Bathurst on a Supercars weekend is not the right time or place for a Subaru Forester.
The rolling pastoral land around Australia’s first major inland town, traced back to 1817, is fine and dandy for touring and visiting in one of the world’s very first crossovers, but Mount Panorama is still sacred ground for the people who worship homegrown Aussie V8 muscle.
Thankfully, even the sporty-ish Forester Sport - laden with bling and tech, despite sitting in the middle of the current Forester line-up - is so unremarkable that it’s easy to hide in any of the parking lots sprinkled around the circuit for the start of the 2021 touring car championship season.
Actually, finding it after the racing was one of the tougher jobs each day . . .
The Forester was not in Bathurst to race, or even spectate at the racing, but at the end of a long-distance test of its suitability for a modern family that likes to drive.
The mid-sized Subaru sits in one of today’s SUV hotspots, without actually ticking the boxes for a lot of the families who are drawn to the class.
It’s more like an old-school station wagon than a big boxy 2021 SUV, although it has grown a lot since Subaru first realised there was a growing demand for an Impreza wagon that packed more space inside a bigger body without increasing the overall footprint.
The Forester has always been a sweet ride, and the new one is no different. And it still has Subaru’s signature all-wheel drive system, which means it is fine for bush tracks and the beach on weekends.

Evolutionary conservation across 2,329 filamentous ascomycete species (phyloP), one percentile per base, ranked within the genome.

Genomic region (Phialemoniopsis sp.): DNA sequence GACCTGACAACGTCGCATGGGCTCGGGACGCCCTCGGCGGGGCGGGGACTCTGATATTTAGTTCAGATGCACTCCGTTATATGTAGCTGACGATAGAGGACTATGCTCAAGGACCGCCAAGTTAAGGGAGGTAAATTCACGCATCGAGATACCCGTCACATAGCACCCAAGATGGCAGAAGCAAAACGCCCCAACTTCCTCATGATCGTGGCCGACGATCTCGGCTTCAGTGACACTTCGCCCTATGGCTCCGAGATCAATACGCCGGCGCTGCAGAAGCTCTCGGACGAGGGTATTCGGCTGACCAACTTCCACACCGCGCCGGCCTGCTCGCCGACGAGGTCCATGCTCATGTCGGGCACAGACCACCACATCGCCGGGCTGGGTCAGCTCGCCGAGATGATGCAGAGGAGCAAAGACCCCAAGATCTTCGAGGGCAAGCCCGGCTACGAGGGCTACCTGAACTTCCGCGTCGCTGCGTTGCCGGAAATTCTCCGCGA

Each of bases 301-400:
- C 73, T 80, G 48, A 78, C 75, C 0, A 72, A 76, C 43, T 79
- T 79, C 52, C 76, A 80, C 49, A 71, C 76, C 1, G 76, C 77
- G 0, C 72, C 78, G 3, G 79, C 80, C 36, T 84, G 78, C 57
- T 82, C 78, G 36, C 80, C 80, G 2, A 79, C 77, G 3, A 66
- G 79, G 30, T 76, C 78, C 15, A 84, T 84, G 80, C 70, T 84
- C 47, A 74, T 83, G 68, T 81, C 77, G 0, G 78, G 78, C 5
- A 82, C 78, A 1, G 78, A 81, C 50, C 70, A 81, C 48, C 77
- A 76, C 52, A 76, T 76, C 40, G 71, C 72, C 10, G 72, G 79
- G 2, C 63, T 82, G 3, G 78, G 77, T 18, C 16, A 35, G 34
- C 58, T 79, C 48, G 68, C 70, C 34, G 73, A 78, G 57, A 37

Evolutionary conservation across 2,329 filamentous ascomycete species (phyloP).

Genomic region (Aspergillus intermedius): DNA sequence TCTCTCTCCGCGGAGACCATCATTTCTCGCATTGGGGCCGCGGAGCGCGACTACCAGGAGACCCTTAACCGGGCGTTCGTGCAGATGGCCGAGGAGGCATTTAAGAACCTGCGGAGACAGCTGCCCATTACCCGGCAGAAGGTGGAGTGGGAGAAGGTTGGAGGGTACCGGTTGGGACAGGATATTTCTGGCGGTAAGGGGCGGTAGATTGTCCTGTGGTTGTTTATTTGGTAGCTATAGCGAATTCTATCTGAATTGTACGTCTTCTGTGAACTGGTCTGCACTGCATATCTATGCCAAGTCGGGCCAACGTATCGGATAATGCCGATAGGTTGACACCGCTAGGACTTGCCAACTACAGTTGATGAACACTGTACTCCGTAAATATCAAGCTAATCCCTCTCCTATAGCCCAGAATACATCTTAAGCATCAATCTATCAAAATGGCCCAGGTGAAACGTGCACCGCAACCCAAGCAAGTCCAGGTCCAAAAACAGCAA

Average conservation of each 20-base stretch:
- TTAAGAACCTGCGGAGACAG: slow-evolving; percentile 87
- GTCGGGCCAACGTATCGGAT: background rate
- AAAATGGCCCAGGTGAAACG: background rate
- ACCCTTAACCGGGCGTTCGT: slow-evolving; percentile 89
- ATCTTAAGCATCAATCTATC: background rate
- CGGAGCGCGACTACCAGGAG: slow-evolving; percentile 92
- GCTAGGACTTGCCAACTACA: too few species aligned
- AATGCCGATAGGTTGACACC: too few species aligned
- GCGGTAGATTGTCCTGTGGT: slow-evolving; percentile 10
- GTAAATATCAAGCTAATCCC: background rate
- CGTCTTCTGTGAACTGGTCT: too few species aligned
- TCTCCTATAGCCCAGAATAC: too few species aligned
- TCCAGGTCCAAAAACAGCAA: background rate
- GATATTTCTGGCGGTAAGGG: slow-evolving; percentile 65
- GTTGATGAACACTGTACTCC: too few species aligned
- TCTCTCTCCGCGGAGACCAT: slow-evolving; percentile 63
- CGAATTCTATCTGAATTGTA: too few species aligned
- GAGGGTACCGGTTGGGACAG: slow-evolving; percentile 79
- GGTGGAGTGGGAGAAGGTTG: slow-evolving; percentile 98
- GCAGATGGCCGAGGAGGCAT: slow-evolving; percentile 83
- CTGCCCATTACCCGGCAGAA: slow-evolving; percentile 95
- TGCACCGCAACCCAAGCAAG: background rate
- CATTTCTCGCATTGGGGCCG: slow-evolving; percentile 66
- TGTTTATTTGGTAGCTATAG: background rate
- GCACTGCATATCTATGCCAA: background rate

It’s easy to live with, ticks the right boxes for long-distance driving, has the right amount of space for a 2+2 family, and has all the traditional strengths - quality, quietness and comfort - that have allowed Subaru to over-perform in Australia, for decades - measured against its global sales.
The other good think about the Forester is the Eyesight safety system, which packages all of the latest driver-assist technologies - from auto safety braking to lane-keep assistance - under a single banner.
The stereo cameras at the heart of the system are a bit too prominent for my liking, set either side of the rear-view mirror, but I know from the smaller XV model that they will shrink and improve over time.
When I first came to the Forester Sport I liked the look of the black alloy wheels and the gold-painted accents in the cabin, as well as the level of standard equipment including Apple CarPlay, and the upscale interior trim.
But I was less than happy to return to a Japanese car with a CVT transmission instead of an old-school automatic. Apparently, they are good for emissions and economy - and I did average 6.7 litres/100km over more than 1000 kilometres of driving - but their response is sluggish and, to me, they make the driveline sound like old-fashioned clutch slip.
Still, you adjust, and there was plenty of other stuff to like. The seats are comfortable, the car is quiet on all road surfaces, it sits easily at the speed limit and has reasonable - but not great - overtaking ability.
The headlights are also great, with automatic control of the high beams that ’shape’ the beam to give maximum coverage without dazzling oncoming vehicles, and I like the overall dimensions, which provide plenty of space without creating a giant booming box to satisfy SUV buyers.
All-in-all, and after one of my longest test drives since the arrival of Covid-19, I’m happy and impressed by the latest Forester.